National Hardwood Magazine


Christmas 2007 Feature Story


Distribution Yard To Large Mill Shop, Centennial Succeeds
By JB Morissey

Dwight Arithson, owner/founder of Centennial Wood Co. in Denver, Colo., stands beside 120-year-old timbers, rescued from a Denver Creamery. The timbers will be transformed into custom woodwork in Centennial’s mill shop.

Denver, Colo.—Dwight Arithson spent five years in the navy, flying a HH-3 combat search and rescue helicopter off the pitching deck of an aircraft carrier.

He does not fly anymore, but he is still coming to the rescue. Instead of swooping down to scoop up airmen from an angry sea, Dwight flies a desk these days, in an old, red Burlington Northern caboose at Centennial Wood Company, where he provides high quality, sometimes hard to find, Hardwood to custom home builders and woodworkers across Colorado.

Help For The Little Guy

“Thirty years ago, I saw a problem,” Dwight said. “The bigger lumber companies that were in Denver at the time were not paying enough attention to the small time woodworker. If you wanted framing lumber, you could get it, but if you were working on a small, custom job and needed 20 to 100 board feet of Cherry or Maple for a custom cabinet or table, the selection was very limited. The quality of the wood was not that great, either.

Centennial General Manager Andy Berry uses a wooden board rule to measure wood at Centennial Wood’s retail outlet.

“So, I started selling high quality Hardwood out of a small, brick, one car garage behind my house. I began searching for the best looking wood I could find. Not every mill wanted to work with me because I was small potatoes. I wasn’t buying it by the boxcar, I was buying much smaller amounts of rough lumber at a time, because that is what the custom furniture and cabinet makers in Denver needed to finish the project they were working on.”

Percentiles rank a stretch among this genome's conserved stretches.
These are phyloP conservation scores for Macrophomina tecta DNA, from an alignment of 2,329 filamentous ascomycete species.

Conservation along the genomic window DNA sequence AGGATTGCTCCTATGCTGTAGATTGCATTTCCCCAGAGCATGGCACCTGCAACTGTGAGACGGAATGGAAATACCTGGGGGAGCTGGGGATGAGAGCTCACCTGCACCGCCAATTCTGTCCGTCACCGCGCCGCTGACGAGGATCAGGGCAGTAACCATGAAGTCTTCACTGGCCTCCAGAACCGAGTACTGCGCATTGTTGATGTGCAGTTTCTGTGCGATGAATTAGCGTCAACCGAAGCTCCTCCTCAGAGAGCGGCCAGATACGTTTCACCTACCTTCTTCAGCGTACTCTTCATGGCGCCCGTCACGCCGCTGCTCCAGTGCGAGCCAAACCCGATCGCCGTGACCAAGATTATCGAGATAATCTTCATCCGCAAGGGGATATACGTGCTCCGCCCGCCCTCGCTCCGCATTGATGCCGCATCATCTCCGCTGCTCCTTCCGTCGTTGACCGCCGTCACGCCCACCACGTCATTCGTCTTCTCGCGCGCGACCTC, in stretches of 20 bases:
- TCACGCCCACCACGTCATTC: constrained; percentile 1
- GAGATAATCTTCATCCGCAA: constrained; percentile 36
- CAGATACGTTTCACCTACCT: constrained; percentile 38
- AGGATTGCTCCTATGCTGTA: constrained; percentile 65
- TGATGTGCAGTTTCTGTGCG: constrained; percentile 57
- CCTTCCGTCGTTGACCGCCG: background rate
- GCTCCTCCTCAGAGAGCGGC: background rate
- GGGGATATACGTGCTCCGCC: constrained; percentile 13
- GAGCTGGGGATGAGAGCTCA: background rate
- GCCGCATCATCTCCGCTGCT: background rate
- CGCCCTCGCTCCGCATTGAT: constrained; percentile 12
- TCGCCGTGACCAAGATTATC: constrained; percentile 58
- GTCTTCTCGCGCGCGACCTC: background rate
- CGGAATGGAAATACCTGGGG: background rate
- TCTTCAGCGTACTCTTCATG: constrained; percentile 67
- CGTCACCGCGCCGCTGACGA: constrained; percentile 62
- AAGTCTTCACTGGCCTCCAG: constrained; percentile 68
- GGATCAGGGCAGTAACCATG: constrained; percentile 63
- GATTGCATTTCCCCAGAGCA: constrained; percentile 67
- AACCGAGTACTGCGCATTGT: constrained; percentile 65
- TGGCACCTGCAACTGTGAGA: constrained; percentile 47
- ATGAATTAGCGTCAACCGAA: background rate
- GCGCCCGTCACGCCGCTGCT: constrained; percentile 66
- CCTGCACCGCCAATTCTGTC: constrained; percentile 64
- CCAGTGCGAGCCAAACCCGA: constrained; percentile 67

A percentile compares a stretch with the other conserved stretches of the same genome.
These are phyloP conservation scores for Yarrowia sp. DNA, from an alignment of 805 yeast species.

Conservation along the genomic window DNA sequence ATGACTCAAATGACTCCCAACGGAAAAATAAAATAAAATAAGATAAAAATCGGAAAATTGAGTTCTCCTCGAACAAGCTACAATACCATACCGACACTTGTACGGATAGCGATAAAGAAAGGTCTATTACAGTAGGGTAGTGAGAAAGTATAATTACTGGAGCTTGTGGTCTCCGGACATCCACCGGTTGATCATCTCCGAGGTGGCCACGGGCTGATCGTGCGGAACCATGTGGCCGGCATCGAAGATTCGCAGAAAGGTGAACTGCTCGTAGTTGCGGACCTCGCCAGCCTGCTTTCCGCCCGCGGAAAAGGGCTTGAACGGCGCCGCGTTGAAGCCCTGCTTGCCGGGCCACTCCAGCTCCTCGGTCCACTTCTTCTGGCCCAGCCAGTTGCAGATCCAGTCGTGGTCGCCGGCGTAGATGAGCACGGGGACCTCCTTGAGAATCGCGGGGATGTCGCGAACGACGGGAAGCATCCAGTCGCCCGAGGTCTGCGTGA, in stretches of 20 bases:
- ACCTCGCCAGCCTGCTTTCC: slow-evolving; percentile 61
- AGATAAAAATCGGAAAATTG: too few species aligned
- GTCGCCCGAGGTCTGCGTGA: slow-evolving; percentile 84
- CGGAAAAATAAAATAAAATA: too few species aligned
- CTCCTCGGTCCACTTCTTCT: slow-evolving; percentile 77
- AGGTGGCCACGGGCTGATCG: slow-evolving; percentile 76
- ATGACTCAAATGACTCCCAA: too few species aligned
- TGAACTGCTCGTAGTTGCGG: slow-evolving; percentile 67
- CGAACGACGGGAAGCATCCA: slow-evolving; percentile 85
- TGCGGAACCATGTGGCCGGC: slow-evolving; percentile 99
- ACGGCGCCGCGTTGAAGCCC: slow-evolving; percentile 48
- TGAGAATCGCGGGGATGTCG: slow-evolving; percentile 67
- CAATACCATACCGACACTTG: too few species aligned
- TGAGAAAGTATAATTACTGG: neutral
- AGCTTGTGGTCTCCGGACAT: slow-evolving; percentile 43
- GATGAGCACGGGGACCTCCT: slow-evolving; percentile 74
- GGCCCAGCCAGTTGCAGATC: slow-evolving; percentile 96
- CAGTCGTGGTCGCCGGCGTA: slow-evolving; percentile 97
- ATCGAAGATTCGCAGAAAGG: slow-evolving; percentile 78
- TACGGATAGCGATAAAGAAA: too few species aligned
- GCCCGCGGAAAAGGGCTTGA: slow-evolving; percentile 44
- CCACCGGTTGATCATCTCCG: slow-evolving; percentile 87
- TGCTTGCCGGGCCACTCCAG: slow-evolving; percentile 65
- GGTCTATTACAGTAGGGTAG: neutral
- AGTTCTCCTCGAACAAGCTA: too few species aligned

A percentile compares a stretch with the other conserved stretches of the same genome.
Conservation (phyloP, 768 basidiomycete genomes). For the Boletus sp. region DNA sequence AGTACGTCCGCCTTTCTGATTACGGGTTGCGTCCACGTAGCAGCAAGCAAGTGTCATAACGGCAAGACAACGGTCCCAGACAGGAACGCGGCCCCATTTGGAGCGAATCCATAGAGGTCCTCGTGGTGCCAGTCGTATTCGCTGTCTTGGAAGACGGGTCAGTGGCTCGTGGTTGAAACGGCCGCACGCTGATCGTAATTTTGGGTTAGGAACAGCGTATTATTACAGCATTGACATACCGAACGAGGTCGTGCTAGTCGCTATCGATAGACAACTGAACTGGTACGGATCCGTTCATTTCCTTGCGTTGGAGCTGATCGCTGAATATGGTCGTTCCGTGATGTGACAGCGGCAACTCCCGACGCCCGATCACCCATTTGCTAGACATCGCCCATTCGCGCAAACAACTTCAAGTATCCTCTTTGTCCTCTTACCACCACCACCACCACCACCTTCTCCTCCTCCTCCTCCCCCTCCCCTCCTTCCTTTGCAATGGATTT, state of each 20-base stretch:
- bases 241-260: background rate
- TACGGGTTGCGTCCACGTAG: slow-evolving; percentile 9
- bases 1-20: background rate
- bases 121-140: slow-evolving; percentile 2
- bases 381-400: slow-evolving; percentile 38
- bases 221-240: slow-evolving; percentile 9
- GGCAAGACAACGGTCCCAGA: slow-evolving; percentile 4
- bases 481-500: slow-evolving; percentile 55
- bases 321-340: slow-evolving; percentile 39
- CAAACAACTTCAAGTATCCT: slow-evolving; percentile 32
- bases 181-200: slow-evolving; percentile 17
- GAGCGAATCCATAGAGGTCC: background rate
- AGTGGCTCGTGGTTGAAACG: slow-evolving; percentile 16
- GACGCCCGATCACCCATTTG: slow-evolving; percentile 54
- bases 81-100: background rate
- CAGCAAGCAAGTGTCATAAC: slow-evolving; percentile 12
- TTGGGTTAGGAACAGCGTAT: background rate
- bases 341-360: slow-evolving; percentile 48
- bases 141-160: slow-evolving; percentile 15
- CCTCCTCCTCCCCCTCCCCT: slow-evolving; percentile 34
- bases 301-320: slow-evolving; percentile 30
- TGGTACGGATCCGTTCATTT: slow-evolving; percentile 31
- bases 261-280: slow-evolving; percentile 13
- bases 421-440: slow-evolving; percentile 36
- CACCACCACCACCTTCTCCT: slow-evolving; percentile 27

As business grew, Dwight bought an old, abandoned lumber yard, right beside the interstate, just south of downtown Denver. He added a milling operation and Centennial Wood Company began to manufacture milled products like baseboards, moulding, paneling, and tongue and groove flooring. Through the expansion, Dwight never lost sight of his core business, the custom woodworker who wanted the very highest quality Hardwood products for their projects.

Right Place, Right Time

In 1973, John Denver’s “Rocky Mountain High” blasted from the radio. Suddenly, everybody wanted to move to Colorado. The cabinetmakers and custom home builders that Dwight worked with were being hired to build million dollar homes for the rich and famous in the ski areas of Vail, Aspen and Telluride. “Back in the 1970s, everything was Oak,” said

Mill Manager Jeff Wright guides a board out of the Raimann gang rip saw in the mill shop.

Dwight, “and, we still sell a lot of it today. But, the custom homebuilder in Aspen was not interested in just Oak. They wanted other woods, too. They wanted woods with character.”